Our understanding of the transmission of ideas and organizations has advanced on what ancients understood of these processes and their “models” for it. One cannot simply take the face value of ancient writings as the first and last in a correct understanding of a matter. They lacked the insights we have gained into how societies work. There is much that we will never know about ancient societies, but at the same time there is much that we probably understand far better about them (e.g. the forces of economics, social organizational and large group dynamics, functions of myths, etc. etc.) than they ever did themselves.
Anonymous collectives and strange depersonalizations
Bauckham also appears to confuse the anonymity of an academic model for transmission with a literal anonymity of persons involved in the real life transmission process. He speaks negatively throughout this chapter (and others) of the “anonymous” character of community transmission model. He cites Martin Hengel’s “anonymous collective” (a phrase which to many will interestingly bring to mind certain modern political associations) and refers to it as “a rather strange depersonalization of early Christianity” (p.297).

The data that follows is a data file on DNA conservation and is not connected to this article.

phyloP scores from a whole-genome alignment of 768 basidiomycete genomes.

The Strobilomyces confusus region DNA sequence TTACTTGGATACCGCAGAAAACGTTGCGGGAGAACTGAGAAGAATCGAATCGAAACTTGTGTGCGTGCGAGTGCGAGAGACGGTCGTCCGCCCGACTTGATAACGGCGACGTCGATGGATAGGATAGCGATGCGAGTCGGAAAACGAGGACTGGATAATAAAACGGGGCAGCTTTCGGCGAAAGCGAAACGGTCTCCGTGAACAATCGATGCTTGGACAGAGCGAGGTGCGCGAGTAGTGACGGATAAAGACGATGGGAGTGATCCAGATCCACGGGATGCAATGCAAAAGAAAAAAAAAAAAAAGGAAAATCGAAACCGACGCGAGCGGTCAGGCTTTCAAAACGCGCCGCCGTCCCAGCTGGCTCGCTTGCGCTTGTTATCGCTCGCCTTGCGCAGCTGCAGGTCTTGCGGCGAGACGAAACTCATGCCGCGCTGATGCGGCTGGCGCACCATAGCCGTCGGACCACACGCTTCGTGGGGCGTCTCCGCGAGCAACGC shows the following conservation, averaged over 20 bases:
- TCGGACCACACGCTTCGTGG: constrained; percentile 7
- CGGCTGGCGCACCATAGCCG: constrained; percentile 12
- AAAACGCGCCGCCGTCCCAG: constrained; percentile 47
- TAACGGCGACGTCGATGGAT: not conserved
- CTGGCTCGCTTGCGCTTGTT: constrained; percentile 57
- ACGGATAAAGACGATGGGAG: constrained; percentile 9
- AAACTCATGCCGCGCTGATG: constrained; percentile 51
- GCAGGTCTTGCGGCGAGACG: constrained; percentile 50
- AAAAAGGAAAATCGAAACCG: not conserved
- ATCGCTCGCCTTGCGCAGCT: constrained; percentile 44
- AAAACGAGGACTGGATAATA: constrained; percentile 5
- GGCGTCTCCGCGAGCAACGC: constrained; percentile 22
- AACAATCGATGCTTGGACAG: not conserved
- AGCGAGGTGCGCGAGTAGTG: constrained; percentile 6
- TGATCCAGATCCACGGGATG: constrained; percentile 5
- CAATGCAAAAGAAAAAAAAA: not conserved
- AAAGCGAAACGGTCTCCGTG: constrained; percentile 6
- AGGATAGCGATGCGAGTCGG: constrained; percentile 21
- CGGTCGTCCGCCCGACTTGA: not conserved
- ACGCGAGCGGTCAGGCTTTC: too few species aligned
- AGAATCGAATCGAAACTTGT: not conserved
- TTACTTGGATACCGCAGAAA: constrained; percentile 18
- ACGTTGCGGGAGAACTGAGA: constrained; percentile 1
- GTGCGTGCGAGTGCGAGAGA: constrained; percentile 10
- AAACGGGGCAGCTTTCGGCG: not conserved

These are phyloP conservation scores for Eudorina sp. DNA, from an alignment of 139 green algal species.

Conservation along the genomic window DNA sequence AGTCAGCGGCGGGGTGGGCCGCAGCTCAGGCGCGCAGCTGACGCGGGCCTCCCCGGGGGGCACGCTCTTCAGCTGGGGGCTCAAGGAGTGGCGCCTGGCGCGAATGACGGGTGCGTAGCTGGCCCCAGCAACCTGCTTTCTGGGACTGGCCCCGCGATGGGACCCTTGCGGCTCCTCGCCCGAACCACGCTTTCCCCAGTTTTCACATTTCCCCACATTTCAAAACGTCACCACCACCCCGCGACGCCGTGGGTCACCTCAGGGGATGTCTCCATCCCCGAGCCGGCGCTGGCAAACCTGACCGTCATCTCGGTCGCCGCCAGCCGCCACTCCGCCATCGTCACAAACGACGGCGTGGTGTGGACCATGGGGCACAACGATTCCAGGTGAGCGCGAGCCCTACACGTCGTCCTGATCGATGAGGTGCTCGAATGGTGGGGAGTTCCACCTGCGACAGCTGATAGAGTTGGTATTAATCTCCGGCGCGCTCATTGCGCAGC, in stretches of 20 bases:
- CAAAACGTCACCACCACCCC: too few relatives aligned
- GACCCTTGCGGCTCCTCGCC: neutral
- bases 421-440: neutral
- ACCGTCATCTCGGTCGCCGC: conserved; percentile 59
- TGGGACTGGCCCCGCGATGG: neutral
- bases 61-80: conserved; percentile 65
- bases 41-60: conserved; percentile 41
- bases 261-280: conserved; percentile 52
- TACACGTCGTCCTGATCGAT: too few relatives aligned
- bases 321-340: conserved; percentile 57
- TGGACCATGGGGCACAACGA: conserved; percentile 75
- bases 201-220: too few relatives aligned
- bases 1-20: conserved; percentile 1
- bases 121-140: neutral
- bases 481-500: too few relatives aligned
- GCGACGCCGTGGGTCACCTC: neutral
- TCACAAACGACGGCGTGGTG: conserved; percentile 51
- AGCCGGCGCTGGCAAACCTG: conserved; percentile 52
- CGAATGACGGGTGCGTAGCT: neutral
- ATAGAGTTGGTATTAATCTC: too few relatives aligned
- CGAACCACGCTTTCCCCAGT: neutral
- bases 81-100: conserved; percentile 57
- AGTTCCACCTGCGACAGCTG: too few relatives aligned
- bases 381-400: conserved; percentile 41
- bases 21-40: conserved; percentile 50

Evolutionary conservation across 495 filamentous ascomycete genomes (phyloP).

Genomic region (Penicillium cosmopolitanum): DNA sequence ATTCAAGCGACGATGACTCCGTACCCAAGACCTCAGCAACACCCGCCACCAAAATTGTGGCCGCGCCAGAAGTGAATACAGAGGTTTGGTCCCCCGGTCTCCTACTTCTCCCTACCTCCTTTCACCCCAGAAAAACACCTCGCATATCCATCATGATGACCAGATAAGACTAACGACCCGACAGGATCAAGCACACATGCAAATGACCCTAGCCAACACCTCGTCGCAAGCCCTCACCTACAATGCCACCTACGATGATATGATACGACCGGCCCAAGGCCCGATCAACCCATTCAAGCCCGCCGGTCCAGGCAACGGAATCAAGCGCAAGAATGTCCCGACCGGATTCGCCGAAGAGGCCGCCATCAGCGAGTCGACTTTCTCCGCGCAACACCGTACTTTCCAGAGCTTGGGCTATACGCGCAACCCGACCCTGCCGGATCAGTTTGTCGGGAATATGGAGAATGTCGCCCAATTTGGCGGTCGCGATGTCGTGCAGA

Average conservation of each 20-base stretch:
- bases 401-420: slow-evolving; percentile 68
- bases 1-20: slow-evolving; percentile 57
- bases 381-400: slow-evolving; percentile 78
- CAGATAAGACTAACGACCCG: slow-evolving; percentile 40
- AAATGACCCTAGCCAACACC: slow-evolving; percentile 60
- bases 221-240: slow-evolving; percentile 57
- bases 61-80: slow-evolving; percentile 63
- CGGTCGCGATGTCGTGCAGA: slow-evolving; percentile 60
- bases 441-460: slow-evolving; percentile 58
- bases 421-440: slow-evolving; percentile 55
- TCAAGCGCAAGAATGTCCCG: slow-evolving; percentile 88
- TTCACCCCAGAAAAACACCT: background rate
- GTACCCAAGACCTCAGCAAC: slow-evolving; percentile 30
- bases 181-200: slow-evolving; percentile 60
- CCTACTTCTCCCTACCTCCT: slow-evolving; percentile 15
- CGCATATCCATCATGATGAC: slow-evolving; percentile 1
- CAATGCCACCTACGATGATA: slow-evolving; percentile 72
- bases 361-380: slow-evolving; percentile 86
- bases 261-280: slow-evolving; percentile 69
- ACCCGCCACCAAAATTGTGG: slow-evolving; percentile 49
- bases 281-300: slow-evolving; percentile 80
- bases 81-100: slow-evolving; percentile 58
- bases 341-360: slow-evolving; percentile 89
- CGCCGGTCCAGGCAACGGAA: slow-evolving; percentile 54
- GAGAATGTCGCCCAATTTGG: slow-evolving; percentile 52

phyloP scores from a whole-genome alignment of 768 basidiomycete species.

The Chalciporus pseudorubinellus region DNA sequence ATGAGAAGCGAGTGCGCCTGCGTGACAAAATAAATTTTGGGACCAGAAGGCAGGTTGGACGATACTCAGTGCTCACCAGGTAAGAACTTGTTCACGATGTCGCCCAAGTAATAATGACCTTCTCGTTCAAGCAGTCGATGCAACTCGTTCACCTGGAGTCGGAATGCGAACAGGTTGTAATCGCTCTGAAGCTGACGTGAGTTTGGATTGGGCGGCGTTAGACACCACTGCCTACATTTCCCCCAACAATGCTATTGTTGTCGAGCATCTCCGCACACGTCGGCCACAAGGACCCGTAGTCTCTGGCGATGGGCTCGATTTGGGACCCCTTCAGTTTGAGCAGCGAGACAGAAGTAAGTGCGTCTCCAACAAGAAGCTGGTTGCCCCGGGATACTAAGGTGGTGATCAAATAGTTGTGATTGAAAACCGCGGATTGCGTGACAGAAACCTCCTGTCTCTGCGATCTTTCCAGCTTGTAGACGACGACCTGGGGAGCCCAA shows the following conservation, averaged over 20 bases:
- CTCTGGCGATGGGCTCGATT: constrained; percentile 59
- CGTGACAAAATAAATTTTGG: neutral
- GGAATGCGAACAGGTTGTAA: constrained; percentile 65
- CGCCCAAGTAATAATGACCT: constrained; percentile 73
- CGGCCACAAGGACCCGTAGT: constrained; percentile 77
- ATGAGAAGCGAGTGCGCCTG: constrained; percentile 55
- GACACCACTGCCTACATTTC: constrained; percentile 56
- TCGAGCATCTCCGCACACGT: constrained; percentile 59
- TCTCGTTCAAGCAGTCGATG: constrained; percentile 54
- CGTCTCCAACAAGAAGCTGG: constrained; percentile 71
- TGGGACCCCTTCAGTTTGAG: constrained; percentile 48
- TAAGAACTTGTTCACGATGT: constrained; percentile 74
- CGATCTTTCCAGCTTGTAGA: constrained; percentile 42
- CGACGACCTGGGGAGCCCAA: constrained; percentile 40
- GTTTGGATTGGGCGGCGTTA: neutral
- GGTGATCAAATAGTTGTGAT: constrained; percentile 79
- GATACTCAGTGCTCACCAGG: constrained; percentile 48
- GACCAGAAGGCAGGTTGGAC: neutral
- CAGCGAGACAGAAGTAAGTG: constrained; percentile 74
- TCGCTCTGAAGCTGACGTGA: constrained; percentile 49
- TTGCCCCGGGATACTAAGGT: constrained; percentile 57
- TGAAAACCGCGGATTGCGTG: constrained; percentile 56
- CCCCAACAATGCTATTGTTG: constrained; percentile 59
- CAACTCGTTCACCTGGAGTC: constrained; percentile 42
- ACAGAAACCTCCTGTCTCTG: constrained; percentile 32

Yet his own model equally involves anonymous “teachers” and even anonymous eyewitnesses. What he objects to, of course, is that the community transmission model does not make room for renowned or authoritative individuals like the Twelve being the ones who were ultimately responsible for what was transmitted and how.
The authority of Jerusalem
Bauckham argues that it was the Jerusalem church itself that “had a key place in the formulation and transmission of Jesus traditions.” The evidence for this is the large number of names of eyewitnesses listed in the Book of Acts:
We have the Twelve and those qualified to have taken their place in the lottery along with the mother and brother of Jesus, and Bauckham cites the many places each of these gets a mention in Acts for support.